Are These The 16 Best London Underground Posters Ever?

Are These The 16 Best London Underground Posters Ever?

In 2013, London Transport Museum launched Poster Art 150, a selection of the best posters from 150 years of London Underground. Now, the artworks are available to view online, as part of an online collaboration with Google. Here, London Transport Museum selects 16 of its all-time favourite designs.

Central London Tube Railway, 1905

© TfL from London Transport Museums collection

Before it was the Central line, it was the 'twopenny tube' — as this poster notes, you can travel any distance for 2d (a bit like today's bus hopper fares). The message hammered home in this step-by-step graphic is that there's NOTHING TO WORRY ABOUT. We find the five-time repetition of 'worry' altogether unsettling.

Underground — the way for all by Alfred France, 1911

© TfL from London Transport Museums collection

It's heartening to see a female protagonist in this vintage ad — although the Underground had already been going almost 50 years when this was pasted up in tube stations. Note the bottle green Leslie Green tiles. And that dogs were welcome on the tube way back when.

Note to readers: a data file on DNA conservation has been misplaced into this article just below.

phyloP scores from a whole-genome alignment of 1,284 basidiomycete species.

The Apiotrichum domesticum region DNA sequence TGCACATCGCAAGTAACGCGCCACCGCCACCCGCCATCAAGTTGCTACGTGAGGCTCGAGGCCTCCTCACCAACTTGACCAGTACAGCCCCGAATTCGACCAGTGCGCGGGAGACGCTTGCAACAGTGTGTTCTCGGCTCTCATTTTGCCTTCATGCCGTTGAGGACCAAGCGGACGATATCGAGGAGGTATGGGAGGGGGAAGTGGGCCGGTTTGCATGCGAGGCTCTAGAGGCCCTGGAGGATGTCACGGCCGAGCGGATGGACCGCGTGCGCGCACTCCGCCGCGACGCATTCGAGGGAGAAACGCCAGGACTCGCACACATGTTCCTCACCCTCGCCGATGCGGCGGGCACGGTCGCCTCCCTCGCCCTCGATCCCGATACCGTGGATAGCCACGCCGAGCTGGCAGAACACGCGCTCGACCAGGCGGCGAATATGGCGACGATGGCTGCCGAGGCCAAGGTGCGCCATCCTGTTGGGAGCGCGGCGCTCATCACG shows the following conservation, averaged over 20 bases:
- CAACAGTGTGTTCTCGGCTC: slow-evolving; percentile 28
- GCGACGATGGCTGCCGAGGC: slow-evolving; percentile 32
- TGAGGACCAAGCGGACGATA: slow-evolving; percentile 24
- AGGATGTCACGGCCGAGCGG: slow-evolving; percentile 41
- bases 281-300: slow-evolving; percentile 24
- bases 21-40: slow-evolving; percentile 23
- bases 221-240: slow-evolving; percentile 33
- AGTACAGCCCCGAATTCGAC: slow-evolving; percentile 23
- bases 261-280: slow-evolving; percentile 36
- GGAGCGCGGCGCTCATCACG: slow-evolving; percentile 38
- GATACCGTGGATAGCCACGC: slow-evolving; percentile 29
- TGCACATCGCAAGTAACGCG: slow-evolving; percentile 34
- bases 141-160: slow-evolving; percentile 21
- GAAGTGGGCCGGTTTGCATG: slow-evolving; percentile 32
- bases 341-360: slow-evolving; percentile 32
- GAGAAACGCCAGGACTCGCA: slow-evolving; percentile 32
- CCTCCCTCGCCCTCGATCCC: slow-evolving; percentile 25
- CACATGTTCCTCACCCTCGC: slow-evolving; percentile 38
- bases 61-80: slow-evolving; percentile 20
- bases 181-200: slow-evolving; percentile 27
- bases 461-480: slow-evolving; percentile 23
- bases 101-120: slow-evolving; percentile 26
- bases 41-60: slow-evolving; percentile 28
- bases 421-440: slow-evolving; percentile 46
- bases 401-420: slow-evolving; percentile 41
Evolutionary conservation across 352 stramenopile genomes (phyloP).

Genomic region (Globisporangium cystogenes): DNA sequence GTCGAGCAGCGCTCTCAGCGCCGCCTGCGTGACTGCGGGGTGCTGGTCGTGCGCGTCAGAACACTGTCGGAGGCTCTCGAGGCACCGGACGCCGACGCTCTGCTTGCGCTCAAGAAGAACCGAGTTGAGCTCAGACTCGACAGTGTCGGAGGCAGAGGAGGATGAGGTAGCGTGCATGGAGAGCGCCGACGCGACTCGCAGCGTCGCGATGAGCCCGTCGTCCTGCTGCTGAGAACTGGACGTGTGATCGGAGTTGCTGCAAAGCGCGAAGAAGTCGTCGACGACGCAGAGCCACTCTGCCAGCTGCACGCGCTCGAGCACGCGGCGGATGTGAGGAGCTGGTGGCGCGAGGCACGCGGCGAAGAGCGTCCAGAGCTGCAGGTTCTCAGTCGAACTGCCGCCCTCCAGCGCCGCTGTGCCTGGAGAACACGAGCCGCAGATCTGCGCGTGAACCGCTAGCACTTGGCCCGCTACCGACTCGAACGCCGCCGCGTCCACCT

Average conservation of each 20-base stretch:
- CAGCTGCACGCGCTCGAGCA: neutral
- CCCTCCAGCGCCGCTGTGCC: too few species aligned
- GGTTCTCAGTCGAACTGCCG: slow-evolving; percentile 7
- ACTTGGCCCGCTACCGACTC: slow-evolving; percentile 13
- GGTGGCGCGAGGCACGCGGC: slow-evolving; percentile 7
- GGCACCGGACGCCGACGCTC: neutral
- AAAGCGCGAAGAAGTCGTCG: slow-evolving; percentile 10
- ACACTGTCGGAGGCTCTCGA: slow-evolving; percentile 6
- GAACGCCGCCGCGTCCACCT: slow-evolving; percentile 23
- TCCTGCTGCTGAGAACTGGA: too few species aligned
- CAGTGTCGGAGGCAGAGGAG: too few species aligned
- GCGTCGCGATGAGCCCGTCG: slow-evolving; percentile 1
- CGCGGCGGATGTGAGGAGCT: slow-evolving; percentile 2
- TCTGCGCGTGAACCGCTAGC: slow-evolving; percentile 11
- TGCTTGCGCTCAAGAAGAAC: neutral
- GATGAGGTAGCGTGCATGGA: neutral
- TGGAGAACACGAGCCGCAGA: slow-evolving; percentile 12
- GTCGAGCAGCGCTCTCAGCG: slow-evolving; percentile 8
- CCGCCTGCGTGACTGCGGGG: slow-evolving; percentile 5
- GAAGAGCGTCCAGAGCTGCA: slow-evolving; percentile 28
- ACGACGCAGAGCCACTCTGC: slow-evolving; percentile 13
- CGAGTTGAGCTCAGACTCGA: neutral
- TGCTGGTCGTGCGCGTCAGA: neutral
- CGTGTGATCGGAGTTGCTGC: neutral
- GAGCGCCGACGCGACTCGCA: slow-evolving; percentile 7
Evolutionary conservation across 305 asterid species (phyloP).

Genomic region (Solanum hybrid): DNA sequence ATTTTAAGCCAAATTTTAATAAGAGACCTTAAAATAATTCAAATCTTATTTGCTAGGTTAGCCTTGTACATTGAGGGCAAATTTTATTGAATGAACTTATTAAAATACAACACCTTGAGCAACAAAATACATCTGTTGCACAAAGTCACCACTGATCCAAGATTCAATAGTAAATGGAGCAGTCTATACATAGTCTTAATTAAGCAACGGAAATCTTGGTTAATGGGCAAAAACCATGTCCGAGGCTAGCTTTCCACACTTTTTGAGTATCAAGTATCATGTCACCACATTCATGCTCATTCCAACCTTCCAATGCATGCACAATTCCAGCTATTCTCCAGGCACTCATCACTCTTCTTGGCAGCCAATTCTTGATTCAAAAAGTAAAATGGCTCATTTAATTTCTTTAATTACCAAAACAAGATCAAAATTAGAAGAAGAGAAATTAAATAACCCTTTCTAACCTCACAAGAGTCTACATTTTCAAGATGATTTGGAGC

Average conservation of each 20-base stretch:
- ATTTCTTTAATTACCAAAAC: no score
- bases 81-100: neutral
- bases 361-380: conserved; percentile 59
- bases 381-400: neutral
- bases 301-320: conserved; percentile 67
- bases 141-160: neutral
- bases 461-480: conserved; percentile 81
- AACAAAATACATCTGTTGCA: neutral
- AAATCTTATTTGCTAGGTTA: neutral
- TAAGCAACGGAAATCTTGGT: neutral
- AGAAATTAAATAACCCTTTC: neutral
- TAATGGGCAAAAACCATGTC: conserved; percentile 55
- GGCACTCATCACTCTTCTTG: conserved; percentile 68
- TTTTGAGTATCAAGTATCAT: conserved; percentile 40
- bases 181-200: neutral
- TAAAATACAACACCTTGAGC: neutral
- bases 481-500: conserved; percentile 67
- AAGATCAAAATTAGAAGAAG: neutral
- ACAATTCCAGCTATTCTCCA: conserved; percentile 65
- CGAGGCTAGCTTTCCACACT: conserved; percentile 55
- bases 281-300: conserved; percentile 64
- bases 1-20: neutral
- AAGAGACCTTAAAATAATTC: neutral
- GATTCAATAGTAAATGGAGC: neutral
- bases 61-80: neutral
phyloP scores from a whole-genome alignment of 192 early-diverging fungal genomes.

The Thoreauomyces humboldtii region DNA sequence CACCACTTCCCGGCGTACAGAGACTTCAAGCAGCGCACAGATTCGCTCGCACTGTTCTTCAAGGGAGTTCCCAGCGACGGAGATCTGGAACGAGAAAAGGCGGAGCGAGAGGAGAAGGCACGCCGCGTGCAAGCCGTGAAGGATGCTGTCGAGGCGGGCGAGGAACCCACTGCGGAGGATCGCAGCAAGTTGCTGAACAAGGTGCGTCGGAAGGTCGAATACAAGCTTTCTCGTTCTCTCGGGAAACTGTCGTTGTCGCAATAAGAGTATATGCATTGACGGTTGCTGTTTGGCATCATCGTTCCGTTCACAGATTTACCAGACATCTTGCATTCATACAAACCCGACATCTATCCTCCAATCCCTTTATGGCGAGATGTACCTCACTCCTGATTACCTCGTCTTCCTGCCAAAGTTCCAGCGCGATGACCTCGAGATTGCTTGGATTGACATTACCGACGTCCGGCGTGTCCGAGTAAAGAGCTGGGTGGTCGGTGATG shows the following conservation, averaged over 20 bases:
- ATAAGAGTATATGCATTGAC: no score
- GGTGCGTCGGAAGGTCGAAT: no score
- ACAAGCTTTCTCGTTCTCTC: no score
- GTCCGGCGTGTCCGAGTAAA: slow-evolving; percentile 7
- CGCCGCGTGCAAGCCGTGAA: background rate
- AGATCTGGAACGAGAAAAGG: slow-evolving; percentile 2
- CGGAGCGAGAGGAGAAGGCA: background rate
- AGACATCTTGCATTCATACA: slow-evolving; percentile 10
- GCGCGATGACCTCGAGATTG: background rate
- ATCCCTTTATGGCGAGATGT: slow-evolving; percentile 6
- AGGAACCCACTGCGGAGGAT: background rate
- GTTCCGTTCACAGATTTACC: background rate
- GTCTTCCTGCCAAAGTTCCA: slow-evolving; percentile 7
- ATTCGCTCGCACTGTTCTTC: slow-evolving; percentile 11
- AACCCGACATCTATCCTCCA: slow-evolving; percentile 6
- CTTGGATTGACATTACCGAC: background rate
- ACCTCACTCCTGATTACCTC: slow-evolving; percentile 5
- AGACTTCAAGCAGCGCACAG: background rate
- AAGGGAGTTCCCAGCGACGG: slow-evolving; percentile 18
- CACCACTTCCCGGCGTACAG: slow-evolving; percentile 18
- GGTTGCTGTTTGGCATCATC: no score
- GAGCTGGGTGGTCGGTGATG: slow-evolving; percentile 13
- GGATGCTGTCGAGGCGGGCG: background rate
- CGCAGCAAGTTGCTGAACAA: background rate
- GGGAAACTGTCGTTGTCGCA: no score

Always warm and bright by Mervyn Lawrence, 1912

© TfL from London Transport Museums collection

Dublin-born Mervyn Lawrence channels the off-colour characters of Lautrec in this hat-riddled artwork from 1912. A fine painting, perhaps, but it leaves you with the strong impression that travelling on the tube will leave you green behind the gills.

Underground to fresh air by Maxwell Ashby Armfield, 1915

© TfL from London Transport Museums collection

A crowded cosmos portrays a bold, if broadly confusing, message in this poster that's ahead of its time (see Man Ray's later effort). It doesn't help that one of the heavenly orbs appear to form an 'O' rather than a 'U'. A striking masterpiece nonetheless.

Brightest London by Horace Taylor, 1924

© TfL from London Transport Museums collection

A stone cold classic of interwar London, when 'Bright' was the word of the moment, and flappers swished their newest gowns on the escalators. All that's missing here are a few Corpse Revivers.

Avoid the wet — travel Underground by Kathleen Stenning, 1925

© TfL from London Transport Museums collection

Simple diagonal lines create a torrential downpour, in this delightful Kathleen Stenning artwork. Not pictured in the snuggly tube scene are the soaking wet brollies, forming puddles as people's feet.

There is still the country by Dora M Batty, 1926

© TfL from London Transport Museums collection

One of London Transport's great 'poster girls', Dora M Batty produced over 50 artworks for the network between 1921 and 1938. This autumnal number reflects a popular drive of the time — getting Londoners using the transport network for exploring, not just commuting. Similar messages are still delivered today.

The Lure of the Underground by Alfred Leete, 1927

© TfL from London Transport Museums collection